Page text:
22. I like the Inbox delete function — they’ve placed it bottom right so it’s quick to access all the time. On that point, I do miss the keyboard shortcuts but the touchscreen definitely makes up for it.

23. The touchscreen just works. No lag, no messing around, no compensation required from me. And no double swiping because the system didn’t detect your first swipe. It’s all perfect.

Ok. I’ll have more for you shortly.

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  • http://twitter.com/JPSKILLZ Joe Peters

    SUPER review! What do you think about the March release date for the US?

  • http://www.mobileindustryreview.com Ewan

    I don’t think it’s too long to wait Joe!

  • Shediac

    Wait a minute. You don’t work for RIM?

  • http://www.mobileindustryreview.com Ewan

    No I don’t work for rim.

  • Shediac

    I was kidding. Your review was awesome and I’m forward to further reviews. Good job!

  • http://www.mobileindustryreview.com Ewan

    Ah very kind of you! I will have more soon!

  • john

    This is all well and good, but if it wont sync to apple macs etc, its useless to me, and countless other mac users….. apple are a disgrace for screwing up the syncing services of blackberry, and maybe others, but without the ability to sync calenders, a new phone is pointless….. i love blackberry, i love the keyboard, and Im sure the new system will be great too, but they have to take on apple for blocking them out of its system!!!!!! Blackberry, support your last faithful users!!!!! Do something!

  • http://www.mobileindustryreview.com Ewan

    I’ve no idea if it actually syncs to an Apple mac. Do you mean an actual calendar kept on a computer? ;-) All my stuff is in the cloud.

  • john

    Apple changed the sync systems on the 2 most recent iterations of osx, which stopped calenders and contacts syncing in both directions. When apple took everything into the cloud, they changed forever the syncing systems by taking the data into a cloud supposedly, the blackberry desktop cant access this new system of data delivery and hence it cant sync to ical and contacts anymore in both directions…… if i was a conspiracy theorist, id say apple did it on purpose, seeing everyone has a smart phone because it syncs calenders etc, if that doesnt work, what choice do you have but to swap systems! Id be lying if i said i hadnt considered swapping for that reason only…. but i love the keyboard, and hate the battery life of the iphone and touch screen keyboard is a nightmare when sending long emails.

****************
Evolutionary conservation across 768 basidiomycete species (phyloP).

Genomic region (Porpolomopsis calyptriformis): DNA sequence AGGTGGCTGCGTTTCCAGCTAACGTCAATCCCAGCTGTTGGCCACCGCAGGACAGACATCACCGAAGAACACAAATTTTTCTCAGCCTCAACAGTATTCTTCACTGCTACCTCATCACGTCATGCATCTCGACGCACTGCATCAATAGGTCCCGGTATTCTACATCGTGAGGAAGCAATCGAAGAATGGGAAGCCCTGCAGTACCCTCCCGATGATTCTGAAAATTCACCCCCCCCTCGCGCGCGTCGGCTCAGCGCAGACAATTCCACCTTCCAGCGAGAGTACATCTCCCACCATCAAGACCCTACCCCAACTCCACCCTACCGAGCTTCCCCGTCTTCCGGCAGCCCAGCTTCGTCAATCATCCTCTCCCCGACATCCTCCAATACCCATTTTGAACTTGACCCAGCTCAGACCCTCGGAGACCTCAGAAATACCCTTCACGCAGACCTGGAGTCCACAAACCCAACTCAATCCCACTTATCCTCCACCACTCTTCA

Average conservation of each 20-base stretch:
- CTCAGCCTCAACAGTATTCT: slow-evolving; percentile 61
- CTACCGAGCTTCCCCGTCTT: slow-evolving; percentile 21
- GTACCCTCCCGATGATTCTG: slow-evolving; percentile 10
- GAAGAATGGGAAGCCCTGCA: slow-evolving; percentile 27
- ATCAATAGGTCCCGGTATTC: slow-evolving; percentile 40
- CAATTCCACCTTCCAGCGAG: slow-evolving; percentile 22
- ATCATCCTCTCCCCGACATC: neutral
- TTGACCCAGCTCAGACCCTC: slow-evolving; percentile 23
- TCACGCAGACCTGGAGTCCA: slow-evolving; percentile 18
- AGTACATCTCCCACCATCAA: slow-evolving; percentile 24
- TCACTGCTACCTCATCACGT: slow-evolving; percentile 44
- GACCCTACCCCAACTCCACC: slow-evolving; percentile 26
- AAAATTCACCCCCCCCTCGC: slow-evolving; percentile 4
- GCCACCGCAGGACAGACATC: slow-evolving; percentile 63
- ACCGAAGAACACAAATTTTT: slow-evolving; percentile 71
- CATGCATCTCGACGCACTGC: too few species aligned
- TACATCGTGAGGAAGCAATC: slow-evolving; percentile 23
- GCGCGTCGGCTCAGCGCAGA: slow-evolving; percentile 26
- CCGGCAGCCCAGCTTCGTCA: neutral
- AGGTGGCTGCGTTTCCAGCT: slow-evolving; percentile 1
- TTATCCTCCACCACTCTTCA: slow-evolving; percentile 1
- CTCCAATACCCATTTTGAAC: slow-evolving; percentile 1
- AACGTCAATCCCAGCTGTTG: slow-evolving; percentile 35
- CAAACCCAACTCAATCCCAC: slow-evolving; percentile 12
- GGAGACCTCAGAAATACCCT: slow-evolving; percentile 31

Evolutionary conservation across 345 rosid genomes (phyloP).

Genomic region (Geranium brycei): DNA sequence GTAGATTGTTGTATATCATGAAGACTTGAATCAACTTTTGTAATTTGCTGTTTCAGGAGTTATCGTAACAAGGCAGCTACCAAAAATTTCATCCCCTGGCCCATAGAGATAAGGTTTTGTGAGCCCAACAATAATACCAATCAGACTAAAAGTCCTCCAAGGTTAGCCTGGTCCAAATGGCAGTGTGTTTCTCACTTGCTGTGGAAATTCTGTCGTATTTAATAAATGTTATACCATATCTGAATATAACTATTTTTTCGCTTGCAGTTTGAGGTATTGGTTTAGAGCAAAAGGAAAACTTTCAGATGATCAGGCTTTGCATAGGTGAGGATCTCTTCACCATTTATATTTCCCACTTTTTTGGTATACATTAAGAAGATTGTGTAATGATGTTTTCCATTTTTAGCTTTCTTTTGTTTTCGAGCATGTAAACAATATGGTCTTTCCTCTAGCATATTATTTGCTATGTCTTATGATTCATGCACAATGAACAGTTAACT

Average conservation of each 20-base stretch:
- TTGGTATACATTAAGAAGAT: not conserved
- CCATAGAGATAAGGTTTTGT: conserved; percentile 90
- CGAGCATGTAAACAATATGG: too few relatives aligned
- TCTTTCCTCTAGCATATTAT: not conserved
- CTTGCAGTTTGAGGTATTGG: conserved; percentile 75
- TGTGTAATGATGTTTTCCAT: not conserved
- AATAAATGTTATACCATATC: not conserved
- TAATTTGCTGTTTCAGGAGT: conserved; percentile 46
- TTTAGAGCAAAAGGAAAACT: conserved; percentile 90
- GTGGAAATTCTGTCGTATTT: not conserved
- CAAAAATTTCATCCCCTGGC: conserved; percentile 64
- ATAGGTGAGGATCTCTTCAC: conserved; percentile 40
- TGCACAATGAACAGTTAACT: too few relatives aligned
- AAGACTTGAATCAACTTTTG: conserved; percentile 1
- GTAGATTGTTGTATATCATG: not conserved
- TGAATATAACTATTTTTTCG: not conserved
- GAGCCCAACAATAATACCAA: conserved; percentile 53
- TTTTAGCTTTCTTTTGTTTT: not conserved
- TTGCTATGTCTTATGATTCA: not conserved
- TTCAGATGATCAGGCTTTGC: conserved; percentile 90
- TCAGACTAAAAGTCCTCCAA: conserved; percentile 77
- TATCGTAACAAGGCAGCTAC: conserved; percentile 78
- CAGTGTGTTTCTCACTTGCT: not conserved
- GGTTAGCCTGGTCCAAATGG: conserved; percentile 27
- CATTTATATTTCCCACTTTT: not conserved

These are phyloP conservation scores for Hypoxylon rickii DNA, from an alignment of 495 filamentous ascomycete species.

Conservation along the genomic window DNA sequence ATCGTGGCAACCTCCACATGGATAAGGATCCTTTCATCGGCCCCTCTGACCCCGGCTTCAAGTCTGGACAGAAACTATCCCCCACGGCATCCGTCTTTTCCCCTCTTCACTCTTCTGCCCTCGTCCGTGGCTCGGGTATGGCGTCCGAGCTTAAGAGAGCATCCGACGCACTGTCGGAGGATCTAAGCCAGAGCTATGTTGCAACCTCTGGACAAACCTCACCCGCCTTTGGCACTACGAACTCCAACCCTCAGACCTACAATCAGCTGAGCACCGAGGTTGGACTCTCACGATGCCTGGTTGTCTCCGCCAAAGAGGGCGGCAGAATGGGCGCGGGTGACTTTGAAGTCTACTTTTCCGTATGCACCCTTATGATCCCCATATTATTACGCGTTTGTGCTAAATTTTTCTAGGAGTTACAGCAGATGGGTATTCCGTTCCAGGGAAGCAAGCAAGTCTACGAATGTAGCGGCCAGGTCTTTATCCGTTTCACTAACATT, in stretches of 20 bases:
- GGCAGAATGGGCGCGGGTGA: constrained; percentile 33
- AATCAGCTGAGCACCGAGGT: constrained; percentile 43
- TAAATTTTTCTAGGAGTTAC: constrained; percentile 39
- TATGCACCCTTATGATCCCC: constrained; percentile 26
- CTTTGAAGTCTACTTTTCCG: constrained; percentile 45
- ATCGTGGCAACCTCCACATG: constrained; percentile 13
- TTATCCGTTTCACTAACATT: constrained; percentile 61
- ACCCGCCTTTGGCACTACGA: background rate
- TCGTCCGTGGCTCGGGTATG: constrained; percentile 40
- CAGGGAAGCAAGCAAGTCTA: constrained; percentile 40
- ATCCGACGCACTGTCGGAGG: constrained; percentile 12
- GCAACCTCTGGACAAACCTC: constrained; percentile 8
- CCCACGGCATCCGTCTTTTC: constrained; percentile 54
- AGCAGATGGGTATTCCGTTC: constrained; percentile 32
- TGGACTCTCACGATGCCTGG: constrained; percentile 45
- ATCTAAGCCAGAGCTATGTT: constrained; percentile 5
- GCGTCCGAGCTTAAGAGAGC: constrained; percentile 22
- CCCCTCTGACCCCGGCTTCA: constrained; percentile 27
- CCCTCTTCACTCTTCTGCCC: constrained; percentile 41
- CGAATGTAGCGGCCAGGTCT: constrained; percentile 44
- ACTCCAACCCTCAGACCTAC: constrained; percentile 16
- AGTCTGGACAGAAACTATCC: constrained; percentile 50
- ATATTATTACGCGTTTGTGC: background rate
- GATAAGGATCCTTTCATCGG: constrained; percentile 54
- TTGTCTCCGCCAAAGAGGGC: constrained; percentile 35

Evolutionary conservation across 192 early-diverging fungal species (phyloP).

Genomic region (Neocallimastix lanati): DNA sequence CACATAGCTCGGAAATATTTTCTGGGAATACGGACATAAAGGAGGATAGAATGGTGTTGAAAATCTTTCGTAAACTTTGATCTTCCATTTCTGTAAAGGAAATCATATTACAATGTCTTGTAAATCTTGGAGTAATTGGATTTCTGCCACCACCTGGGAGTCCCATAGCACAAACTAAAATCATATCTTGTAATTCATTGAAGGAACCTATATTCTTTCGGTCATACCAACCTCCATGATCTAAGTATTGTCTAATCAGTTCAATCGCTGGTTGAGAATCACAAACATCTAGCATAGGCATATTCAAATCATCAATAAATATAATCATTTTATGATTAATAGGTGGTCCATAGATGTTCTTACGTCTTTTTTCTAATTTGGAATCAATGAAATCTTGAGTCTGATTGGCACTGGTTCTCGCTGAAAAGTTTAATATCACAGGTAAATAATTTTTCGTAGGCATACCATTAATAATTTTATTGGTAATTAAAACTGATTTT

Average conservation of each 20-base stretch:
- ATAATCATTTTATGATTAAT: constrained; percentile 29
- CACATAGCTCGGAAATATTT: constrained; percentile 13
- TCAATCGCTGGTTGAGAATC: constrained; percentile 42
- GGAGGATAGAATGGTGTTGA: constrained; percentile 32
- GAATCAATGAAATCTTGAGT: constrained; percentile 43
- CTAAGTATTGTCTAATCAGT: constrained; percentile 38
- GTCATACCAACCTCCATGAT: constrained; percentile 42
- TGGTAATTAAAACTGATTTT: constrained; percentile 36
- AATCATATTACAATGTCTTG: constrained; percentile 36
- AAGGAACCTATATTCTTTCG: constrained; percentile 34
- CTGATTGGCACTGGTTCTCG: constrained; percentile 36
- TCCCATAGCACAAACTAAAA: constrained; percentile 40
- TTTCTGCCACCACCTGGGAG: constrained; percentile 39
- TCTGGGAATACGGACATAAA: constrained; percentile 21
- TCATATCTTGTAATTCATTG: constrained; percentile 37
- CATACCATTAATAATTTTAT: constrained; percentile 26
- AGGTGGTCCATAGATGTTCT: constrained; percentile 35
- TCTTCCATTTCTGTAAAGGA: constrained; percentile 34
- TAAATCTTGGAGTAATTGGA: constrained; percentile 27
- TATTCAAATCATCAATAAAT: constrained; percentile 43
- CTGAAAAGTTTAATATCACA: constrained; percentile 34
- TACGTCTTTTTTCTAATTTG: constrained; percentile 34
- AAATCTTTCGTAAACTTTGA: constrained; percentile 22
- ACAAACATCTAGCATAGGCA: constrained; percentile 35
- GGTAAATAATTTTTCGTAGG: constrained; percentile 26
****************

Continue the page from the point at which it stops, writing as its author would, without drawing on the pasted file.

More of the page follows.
• http://www.mobileindustryreview.com Ewan

    Time to move your calendar into another more open cloud?

  • http://twitter.com/tagonic Tagonic

    Ewan – Ref NFC could you answer the following by any chance?

    1) Is it turned on by default when you first take the phone out of the box?
    2) Can you configure whether or not you want to be prompted for every interaction?
    3) Do they include anything in-box that suggests the phone has NFC / what you can use it for?
    4) Do they put any tags in the box?
    5) How sensitive is the NFC scanner in the phone? i.e. is it responsive to tags or is it a bit sluggish like the 6230?
    6) Can it read Mifare 1K tags baked with VCards etc?

    Thanks a lot for the review – sounds like an interesting device indeed!

  • http://twitter.com/Geekonomicon Geekonomicon

    OK, this all sounds great… but what is the battery life like? Still need to charge it every night like every other touch screen smartphone in existence?

  • http://www.i2SMS.com/ Giff Gfroerer, i2SMS

    Yes, but the bigger question is to buy the first version or wait for the bugs to be fixed in the second…?

  • john

    I havent been able to work out how to do that on the Bold…. I suppose id have to sync from mac to cloud, then to bold from the cloud, but im not sure that is possible.

  • Dennis Krøger

    Instead of letting their inner fanboy judge things, Ars actually decided to test the browser speed. And no, it’s not fast. Not even close.

  • garethjames

    I waited until someone had actually started to use one before commenting, and well, with the inclusion of Rovio as well, this to me sounds like the most Finnish mobile phone ever that is not a Nokia. 1, 2, 3 and 7 could be written for the 808 just as easily, just change Blackberry to Nokia. 6 is a personal duplicate as I still use the T9 interface so numbers are always there. 10. Nokia Sleep Screen. Except that does not need the phone to be plugged in and does not need any interaction past the initial set up.

    Honestly this sounds like the closest replacement to Symbian and the 808 that I have come across in all my searching so far. Blackberry get some serious imaging hardware on there, throw a bucket of cash at Jan Ole Suhr to port Gravity over (I totally refuse to merge my phone contacts with my social media contacts and I have not yet heard of a better “all-in-one” tool for dealing with social media on a mobile), add in all the usual Blackberry goodies and make sure it has at least as good as offline navigation as a 2012 Symbian Nokia and I am there!

  • http://www.mobileindustryreview.com Ewan

    they are listening!